Making: lots of cups of tea for everyone in the house. Gosh it’s taken a bit to get my head around having the family around during the week this year! My man is working from home LOTS more, the boy is doing his thesis so not many uni hours, and the girl is in and out – but I’m trying to embrace it because I know moving out days may be on the horizon.

Cooking: chicken with basil and tomatoes for dinner

Drinking: peppermint tea

Reading: Call My By Your Name for book club. I haven’t seen the movie. Have you? What did you think? And I’m flicking through Frankie and Look What We Made

Hearing: the dishwasher sloshing, the pool filter whirring

Watching: quite a lot of Harry Styles clips because my girl keeps shoving them before my eyes! Which is fine! He seems talented, and nice, and plays a good tune. She went to the Melbourne concert and touched his suit! I asked her how it felt – ‘expensive!’

Seeing: a beautiful, blue autumn sky

Noticing: the stillness of the day outside

Disliking: the mess the corellas have been making of our streets. They have been carpeted with the pecked over remains of the pods from the plane trees. And the pods themselves! Out on my morning walks, I’ve had to be careful walking under the trees as the birds are sitting up there, pecking away, sending the pods raining onto the footpath.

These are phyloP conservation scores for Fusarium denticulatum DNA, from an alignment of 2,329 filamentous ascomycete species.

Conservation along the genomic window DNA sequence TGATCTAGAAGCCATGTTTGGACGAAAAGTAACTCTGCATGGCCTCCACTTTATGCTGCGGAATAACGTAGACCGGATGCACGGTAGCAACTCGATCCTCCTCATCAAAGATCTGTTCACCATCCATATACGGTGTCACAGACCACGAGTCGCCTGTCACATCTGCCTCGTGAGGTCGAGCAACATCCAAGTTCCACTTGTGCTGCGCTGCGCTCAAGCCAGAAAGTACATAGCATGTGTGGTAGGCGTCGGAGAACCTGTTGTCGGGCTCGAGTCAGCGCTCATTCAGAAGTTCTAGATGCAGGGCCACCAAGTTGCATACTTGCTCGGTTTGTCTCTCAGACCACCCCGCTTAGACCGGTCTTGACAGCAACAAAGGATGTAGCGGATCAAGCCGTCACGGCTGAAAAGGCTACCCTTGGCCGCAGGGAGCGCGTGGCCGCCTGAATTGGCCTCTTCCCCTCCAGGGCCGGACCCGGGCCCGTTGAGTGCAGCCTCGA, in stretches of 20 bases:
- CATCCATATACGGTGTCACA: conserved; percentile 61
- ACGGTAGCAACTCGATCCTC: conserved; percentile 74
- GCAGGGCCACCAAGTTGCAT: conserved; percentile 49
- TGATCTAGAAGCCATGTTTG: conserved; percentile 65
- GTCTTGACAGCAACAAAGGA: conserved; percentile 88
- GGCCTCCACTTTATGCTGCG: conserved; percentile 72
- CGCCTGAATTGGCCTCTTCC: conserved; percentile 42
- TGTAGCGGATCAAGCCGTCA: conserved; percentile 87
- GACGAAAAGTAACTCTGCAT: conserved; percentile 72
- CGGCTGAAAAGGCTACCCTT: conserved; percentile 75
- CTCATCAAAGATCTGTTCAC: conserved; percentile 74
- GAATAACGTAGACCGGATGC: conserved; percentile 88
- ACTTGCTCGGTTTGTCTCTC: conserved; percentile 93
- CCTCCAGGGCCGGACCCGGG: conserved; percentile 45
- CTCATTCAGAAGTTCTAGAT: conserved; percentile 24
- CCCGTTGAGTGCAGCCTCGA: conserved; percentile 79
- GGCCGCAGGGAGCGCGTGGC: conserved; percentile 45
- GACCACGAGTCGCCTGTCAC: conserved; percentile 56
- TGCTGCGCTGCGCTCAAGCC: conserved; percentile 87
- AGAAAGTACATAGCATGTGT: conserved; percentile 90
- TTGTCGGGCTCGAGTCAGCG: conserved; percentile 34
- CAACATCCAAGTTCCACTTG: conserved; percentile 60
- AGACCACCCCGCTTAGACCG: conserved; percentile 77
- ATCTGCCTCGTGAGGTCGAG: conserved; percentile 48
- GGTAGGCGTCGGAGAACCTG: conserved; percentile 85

Cringing: at the very thought that Trump could be awarded the Nobel Peace Prize over the whole Korea thing. I was reading in the paper this morning about how his unorthodox approach may have brought the two Koreas together and persuaded the North to demilitarise – although we do have to wait to see if this actually happens.

Wondering: whether to watch season 2 of  The Handmaid’s Tale. I loved the first season and the book but now that it is going beyond the novel’s end, I’m not sure if I risk spoiling my memories by watching season 2. I did read somewhere that Margaret Atwood gave it the thumb’s up, so maybe? Have you watched it?

Pondering: ageing! Maybe it’s because of the ‘M’ thing. Maybe it’s because lots of my friends are hitting the big 5-0, and some the big 6-0. It’s weird. My body still feels the same, and I don’t think I LOOK much different, but apparently the insides are telling a different picture. One of my friends is in the process of having her cataracts attended to. Isn’t that something that happens to old people? I look at pictures of my mum when she was my age – I’d made her a grandmother by then (we were both child brides 😉) and she looked much more mature (though not old) than I THINK I look. But maybe I’m wrong. Maybe people in the street are looking at me and thinking ‘oh, yep, she’s nearing the seniors club.’

Thinking: I need to sort out my trolley full of wool

Opening: my front door a lot so that I can keep putting things on the nature strip for the hard rubbish collection